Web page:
The Importance of Reminders (And How to Make a Reminder Work)

No matter how well you set up your todo list and calendar, you aren’t going to get things done unless you have a reliable way of reminding yourself to actually do them.

Anyone who’s spent an hour writing up the perfect grocery list only to realize at the store that they forgot to bring the list understands the importance of reminders.

Reminders of some sort or another are what turn a collection of paper goods or web services into what David Allen calls a “trusted system.”[1]

A lot of people resist getting better organized. No matter what kind of chaotic mess, their lives are on a day-to-day basis because they know themselves well enough to know that there’s after all that work they’ll probably forget to take their lists with them when it matters most.

Fortunately, there are ways to make sure we remember to check our lists — and to remember to do the things we need to do, whether they’re on a list or not.

In most cases, we need a lot of pushing at first, for example by making a reminder, but eventually we build up enough momentum that doing what needs doing becomes a habit — not an exception.

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From Creating Reminders to Building Habits

A habit is any act we engage in automatically without thinking about it.

For example, when you brush your teeth, you don’t have to think about every single step from start to finish; once you stagger up to the sink, habit takes over (and, really, habit got you to the sink in the first place) and you find yourself putting toothpaste on your toothbrush, putting the toothbrush in your mouth (and never your ear!), spitting, rinsing, and so on without any conscious effort at all.

This is a good thing because if you’re anything like me, you’re not even capable of conscious thought when you’re brushing your teeth.

The good news is you already have a whole set of productivity habits you’ve built up over the course of your life. The bad news is, a lot of them aren’t very good habits.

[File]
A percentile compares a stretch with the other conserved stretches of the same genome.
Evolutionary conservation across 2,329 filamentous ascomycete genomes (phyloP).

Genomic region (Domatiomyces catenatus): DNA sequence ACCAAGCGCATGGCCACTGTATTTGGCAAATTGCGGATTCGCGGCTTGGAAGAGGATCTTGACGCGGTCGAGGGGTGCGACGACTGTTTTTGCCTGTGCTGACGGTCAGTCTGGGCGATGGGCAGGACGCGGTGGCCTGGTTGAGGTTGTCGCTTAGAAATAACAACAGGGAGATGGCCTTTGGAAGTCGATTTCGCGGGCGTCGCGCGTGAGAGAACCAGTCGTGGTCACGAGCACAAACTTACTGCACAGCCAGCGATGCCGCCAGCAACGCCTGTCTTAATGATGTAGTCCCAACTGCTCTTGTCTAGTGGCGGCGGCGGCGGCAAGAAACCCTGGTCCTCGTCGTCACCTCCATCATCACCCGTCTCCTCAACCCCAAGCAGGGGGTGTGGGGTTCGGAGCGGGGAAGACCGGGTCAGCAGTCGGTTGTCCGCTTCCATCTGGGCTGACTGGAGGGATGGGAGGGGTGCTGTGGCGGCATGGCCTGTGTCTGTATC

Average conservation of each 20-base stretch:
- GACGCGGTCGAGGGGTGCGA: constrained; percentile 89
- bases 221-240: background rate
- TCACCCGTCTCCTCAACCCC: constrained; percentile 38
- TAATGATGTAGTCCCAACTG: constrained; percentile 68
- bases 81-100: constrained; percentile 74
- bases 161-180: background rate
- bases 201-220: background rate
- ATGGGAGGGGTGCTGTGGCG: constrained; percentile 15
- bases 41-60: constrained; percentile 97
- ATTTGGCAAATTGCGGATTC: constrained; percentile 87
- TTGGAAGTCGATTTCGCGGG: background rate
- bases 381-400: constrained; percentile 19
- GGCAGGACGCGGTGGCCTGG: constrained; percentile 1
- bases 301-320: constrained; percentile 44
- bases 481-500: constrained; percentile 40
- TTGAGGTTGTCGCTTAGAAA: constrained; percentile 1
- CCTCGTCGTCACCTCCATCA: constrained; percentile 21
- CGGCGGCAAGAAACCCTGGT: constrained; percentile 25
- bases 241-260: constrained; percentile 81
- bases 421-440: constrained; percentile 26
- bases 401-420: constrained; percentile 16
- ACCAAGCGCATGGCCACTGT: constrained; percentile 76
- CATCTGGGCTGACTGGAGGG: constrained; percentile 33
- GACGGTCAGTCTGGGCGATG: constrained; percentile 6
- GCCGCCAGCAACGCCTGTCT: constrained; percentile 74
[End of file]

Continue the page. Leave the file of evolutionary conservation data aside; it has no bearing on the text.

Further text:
That quick game Frogger to “loosen you up” before you get working, that always ends up being 6 hours of Frogger –– that’s a habit. And as you know, habits like that can be hard to break — which is one of the reasons why habits are so important in the first place.

Once you’ve replaced an unproductive habit with a more productive one, the new habit will be just as hard to break as the old one was. Getting there, though, can be a chore!

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The old saw about anything you do for 21 days becoming a habit has been pretty much discredited, but there is a kernel of truth there — anything you do long enough becomes an ingrained behavior, a habit. Some people pick up habits quickly, others over a longer time span, but eventually, the behaviors become automatic.

Building productive habits, then, is a matter of repeating a desired behavior over a long enough period of time that you start doing it without thinking.

But how do you remember to do that? And what about the things that don’t need to be habits — the one-off events, like taking your paycheck stubs to your mortgage banker or making a particular phone call?